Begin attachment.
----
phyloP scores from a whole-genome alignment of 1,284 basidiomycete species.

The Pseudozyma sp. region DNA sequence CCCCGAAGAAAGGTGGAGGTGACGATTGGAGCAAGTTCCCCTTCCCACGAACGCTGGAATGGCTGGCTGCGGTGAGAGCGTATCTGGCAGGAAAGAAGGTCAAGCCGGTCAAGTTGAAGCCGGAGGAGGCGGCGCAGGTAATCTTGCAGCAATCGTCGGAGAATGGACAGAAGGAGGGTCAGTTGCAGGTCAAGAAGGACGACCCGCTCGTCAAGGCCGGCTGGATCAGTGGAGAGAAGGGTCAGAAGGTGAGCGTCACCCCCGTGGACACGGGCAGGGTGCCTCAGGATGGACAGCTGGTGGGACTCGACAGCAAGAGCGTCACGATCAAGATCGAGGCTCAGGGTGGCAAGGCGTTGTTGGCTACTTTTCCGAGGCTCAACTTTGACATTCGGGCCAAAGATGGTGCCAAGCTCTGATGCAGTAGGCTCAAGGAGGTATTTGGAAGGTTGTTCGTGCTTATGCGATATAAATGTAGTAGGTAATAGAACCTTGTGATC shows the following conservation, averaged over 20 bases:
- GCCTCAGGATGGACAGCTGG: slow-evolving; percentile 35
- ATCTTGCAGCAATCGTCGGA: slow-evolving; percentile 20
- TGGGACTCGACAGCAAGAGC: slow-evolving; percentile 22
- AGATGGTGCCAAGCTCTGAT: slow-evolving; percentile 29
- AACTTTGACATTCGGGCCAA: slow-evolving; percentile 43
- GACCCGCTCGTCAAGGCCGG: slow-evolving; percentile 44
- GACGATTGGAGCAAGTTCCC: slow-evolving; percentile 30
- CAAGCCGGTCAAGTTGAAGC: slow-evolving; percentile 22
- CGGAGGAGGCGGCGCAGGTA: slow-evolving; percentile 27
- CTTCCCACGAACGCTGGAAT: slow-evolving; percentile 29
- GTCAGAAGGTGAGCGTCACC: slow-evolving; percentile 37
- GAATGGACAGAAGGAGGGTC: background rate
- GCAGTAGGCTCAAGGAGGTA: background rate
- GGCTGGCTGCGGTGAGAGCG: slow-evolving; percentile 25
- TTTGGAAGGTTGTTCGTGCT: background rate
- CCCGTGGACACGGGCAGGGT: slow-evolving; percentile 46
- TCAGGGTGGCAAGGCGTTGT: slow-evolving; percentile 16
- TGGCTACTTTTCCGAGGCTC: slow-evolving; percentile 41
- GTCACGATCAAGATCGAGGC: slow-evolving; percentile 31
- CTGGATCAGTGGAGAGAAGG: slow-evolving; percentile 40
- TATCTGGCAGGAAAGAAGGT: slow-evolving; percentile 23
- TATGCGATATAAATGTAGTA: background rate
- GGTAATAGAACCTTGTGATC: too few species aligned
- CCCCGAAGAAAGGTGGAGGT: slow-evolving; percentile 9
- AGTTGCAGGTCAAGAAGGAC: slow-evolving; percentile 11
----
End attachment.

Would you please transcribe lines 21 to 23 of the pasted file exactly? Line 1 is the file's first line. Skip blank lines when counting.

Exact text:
- GTCACGATCAAGATCGAGGC: slow-evolving; percentile 31
- CTGGATCAGTGGAGAGAAGG: slow-evolving; percentile 40
- TATCTGGCAGGAAAGAAGGT: slow-evolving; percentile 23